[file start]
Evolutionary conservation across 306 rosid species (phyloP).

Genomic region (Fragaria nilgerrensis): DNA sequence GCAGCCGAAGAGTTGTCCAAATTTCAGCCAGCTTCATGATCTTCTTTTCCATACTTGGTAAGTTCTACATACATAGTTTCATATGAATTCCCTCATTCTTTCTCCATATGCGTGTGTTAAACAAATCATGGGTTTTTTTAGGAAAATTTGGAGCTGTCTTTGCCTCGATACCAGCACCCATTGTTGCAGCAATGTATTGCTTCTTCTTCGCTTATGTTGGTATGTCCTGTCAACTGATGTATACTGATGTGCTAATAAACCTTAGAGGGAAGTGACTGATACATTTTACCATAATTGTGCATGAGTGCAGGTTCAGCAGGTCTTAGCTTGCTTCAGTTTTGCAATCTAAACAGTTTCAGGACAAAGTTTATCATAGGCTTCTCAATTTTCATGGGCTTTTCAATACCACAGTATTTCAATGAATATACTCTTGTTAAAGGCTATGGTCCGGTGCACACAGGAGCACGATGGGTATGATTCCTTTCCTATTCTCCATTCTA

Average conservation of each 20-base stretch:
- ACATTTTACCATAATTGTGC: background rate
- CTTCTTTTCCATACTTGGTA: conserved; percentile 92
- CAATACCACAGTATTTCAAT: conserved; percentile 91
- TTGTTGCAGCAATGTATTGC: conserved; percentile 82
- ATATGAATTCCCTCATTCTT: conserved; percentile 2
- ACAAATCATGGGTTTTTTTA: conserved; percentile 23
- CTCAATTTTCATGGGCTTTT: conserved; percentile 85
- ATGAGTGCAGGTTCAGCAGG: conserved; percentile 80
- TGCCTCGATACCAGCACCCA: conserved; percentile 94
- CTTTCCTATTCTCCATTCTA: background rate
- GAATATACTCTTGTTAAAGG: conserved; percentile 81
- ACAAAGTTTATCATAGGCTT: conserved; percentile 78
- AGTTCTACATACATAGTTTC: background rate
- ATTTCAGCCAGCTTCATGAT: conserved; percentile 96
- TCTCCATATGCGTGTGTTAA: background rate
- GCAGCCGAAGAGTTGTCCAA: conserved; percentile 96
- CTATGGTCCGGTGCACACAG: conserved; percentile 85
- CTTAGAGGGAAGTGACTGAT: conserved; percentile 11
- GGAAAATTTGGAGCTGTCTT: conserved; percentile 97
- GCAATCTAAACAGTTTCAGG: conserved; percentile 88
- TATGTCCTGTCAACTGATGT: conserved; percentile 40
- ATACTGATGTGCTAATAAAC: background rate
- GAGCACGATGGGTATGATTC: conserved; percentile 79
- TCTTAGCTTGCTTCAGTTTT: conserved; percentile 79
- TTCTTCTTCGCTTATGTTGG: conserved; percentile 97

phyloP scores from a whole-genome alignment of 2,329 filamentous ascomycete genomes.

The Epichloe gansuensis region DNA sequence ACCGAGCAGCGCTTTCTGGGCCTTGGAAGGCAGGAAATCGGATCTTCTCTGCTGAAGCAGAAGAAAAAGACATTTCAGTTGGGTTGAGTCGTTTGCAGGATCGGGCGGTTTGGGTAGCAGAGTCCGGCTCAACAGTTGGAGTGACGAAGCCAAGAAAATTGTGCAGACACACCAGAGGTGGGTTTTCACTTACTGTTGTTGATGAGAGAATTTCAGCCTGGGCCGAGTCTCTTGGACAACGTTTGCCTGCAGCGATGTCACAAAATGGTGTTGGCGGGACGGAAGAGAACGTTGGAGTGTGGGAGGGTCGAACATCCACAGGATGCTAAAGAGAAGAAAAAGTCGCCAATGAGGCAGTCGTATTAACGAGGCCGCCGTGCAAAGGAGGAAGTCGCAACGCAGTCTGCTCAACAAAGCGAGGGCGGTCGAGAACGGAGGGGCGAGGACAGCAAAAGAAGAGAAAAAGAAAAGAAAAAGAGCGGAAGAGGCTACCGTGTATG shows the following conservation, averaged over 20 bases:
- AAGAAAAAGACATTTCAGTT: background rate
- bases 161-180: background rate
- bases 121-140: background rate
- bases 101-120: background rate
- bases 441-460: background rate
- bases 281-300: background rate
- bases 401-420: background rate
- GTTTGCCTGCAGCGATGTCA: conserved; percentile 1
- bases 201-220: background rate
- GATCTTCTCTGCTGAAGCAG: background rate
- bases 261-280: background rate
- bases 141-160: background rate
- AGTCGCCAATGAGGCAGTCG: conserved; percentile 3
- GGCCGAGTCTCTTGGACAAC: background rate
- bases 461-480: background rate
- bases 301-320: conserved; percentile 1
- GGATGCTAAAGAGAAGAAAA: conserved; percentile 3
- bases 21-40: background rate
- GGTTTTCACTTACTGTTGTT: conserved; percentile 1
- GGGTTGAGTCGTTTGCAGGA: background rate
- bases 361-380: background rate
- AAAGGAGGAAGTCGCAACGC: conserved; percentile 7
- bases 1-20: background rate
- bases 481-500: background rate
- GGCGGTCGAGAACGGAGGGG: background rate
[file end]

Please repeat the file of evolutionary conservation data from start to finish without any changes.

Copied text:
Evolutionary conservation across 306 rosid species (phyloP).

Genomic region (Fragaria nilgerrensis): DNA sequence GCAGCCGAAGAGTTGTCCAAATTTCAGCCAGCTTCATGATCTTCTTTTCCATACTTGGTAAGTTCTACATACATAGTTTCATATGAATTCCCTCATTCTTTCTCCATATGCGTGTGTTAAACAAATCATGGGTTTTTTTAGGAAAATTTGGAGCTGTCTTTGCCTCGATACCAGCACCCATTGTTGCAGCAATGTATTGCTTCTTCTTCGCTTATGTTGGTATGTCCTGTCAACTGATGTATACTGATGTGCTAATAAACCTTAGAGGGAAGTGACTGATACATTTTACCATAATTGTGCATGAGTGCAGGTTCAGCAGGTCTTAGCTTGCTTCAGTTTTGCAATCTAAACAGTTTCAGGACAAAGTTTATCATAGGCTTCTCAATTTTCATGGGCTTTTCAATACCACAGTATTTCAATGAATATACTCTTGTTAAAGGCTATGGTCCGGTGCACACAGGAGCACGATGGGTATGATTCCTTTCCTATTCTCCATTCTA

Average conservation of each 20-base stretch:
- ACATTTTACCATAATTGTGC: background rate
- CTTCTTTTCCATACTTGGTA: conserved; percentile 92
- CAATACCACAGTATTTCAAT: conserved; percentile 91
- TTGTTGCAGCAATGTATTGC: conserved; percentile 82
- ATATGAATTCCCTCATTCTT: conserved; percentile 2
- ACAAATCATGGGTTTTTTTA: conserved; percentile 23
- CTCAATTTTCATGGGCTTTT: conserved; percentile 85
- ATGAGTGCAGGTTCAGCAGG: conserved; percentile 80
- TGCCTCGATACCAGCACCCA: conserved; percentile 94
- CTTTCCTATTCTCCATTCTA: background rate
- GAATATACTCTTGTTAAAGG: conserved; percentile 81
- ACAAAGTTTATCATAGGCTT: conserved; percentile 78
- AGTTCTACATACATAGTTTC: background rate
- ATTTCAGCCAGCTTCATGAT: conserved; percentile 96
- TCTCCATATGCGTGTGTTAA: background rate
- GCAGCCGAAGAGTTGTCCAA: conserved; percentile 96
- CTATGGTCCGGTGCACACAG: conserved; percentile 85
- CTTAGAGGGAAGTGACTGAT: conserved; percentile 11
- GGAAAATTTGGAGCTGTCTT: conserved; percentile 97
- GCAATCTAAACAGTTTCAGG: conserved; percentile 88
- TATGTCCTGTCAACTGATGT: conserved; percentile 40
- ATACTGATGTGCTAATAAAC: background rate
- GAGCACGATGGGTATGATTC: conserved; percentile 79
- TCTTAGCTTGCTTCAGTTTT: conserved; percentile 79
- TTCTTCTTCGCTTATGTTGG: conserved; percentile 97

phyloP scores from a whole-genome alignment of 2,329 filamentous ascomycete genomes.

The Epichloe gansuensis region DNA sequence ACCGAGCAGCGCTTTCTGGGCCTTGGAAGGCAGGAAATCGGATCTTCTCTGCTGAAGCAGAAGAAAAAGACATTTCAGTTGGGTTGAGTCGTTTGCAGGATCGGGCGGTTTGGGTAGCAGAGTCCGGCTCAACAGTTGGAGTGACGAAGCCAAGAAAATTGTGCAGACACACCAGAGGTGGGTTTTCACTTACTGTTGTTGATGAGAGAATTTCAGCCTGGGCCGAGTCTCTTGGACAACGTTTGCCTGCAGCGATGTCACAAAATGGTGTTGGCGGGACGGAAGAGAACGTTGGAGTGTGGGAGGGTCGAACATCCACAGGATGCTAAAGAGAAGAAAAAGTCGCCAATGAGGCAGTCGTATTAACGAGGCCGCCGTGCAAAGGAGGAAGTCGCAACGCAGTCTGCTCAACAAAGCGAGGGCGGTCGAGAACGGAGGGGCGAGGACAGCAAAAGAAGAGAAAAAGAAAAGAAAAAGAGCGGAAGAGGCTACCGTGTATG shows the following conservation, averaged over 20 bases:
- AAGAAAAAGACATTTCAGTT: background rate
- bases 161-180: background rate
- bases 121-140: background rate
- bases 101-120: background rate
- bases 441-460: background rate
- bases 281-300: background rate
- bases 401-420: background rate
- GTTTGCCTGCAGCGATGTCA: conserved; percentile 1
- bases 201-220: background rate
- GATCTTCTCTGCTGAAGCAG: background rate
- bases 261-280: background rate
- bases 141-160: background rate
- AGTCGCCAATGAGGCAGTCG: conserved; percentile 3
- GGCCGAGTCTCTTGGACAAC: background rate
- bases 461-480: background rate
- bases 301-320: conserved; percentile 1
- GGATGCTAAAGAGAAGAAAA: conserved; percentile 3
- bases 21-40: background rate
- GGTTTTCACTTACTGTTGTT: conserved; percentile 1
- GGGTTGAGTCGTTTGCAGGA: background rate
- bases 361-380: background rate
- AAAGGAGGAAGTCGCAACGC: conserved; percentile 7
- bases 1-20: background rate
- bases 481-500: background rate
- GGCGGTCGAGAACGGAGGGG: background rate